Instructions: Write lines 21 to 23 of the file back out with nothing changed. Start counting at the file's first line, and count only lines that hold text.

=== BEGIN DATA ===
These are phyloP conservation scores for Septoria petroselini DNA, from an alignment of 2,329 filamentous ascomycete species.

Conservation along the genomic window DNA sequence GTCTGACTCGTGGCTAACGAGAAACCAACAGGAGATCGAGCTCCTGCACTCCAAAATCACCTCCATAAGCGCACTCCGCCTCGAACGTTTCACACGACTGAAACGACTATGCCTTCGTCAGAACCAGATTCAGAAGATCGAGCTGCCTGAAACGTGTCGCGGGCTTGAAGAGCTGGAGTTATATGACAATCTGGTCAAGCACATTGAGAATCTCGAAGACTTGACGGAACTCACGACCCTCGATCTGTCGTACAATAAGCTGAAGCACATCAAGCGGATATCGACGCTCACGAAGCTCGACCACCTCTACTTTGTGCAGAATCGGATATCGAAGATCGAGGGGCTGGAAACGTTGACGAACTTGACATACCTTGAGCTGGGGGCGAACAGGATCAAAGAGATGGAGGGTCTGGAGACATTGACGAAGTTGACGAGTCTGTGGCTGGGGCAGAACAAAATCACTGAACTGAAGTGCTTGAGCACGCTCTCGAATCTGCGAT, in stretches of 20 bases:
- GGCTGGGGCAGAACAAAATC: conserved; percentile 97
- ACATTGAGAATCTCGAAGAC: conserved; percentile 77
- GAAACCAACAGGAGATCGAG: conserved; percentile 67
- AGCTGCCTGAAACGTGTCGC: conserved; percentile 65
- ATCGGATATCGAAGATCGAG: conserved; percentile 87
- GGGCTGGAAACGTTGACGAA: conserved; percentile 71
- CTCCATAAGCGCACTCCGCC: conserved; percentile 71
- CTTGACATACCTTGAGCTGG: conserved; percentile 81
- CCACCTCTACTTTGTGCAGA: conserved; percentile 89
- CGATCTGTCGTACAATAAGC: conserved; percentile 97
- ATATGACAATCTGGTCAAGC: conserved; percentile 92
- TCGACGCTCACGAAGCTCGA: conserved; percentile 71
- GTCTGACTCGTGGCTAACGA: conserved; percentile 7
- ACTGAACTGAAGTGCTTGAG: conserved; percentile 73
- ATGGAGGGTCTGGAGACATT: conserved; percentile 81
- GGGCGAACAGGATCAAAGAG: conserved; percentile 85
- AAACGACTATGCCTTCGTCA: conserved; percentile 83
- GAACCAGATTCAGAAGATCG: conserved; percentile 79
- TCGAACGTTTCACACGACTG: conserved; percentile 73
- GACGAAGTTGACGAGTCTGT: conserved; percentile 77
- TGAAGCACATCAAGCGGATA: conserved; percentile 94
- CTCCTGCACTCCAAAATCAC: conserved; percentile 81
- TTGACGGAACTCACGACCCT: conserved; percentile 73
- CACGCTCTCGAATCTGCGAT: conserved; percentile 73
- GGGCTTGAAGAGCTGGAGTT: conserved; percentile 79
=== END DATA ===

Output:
- TCGAACGTTTCACACGACTG: conserved; percentile 73
- GACGAAGTTGACGAGTCTGT: conserved; percentile 77
- TGAAGCACATCAAGCGGATA: conserved; percentile 94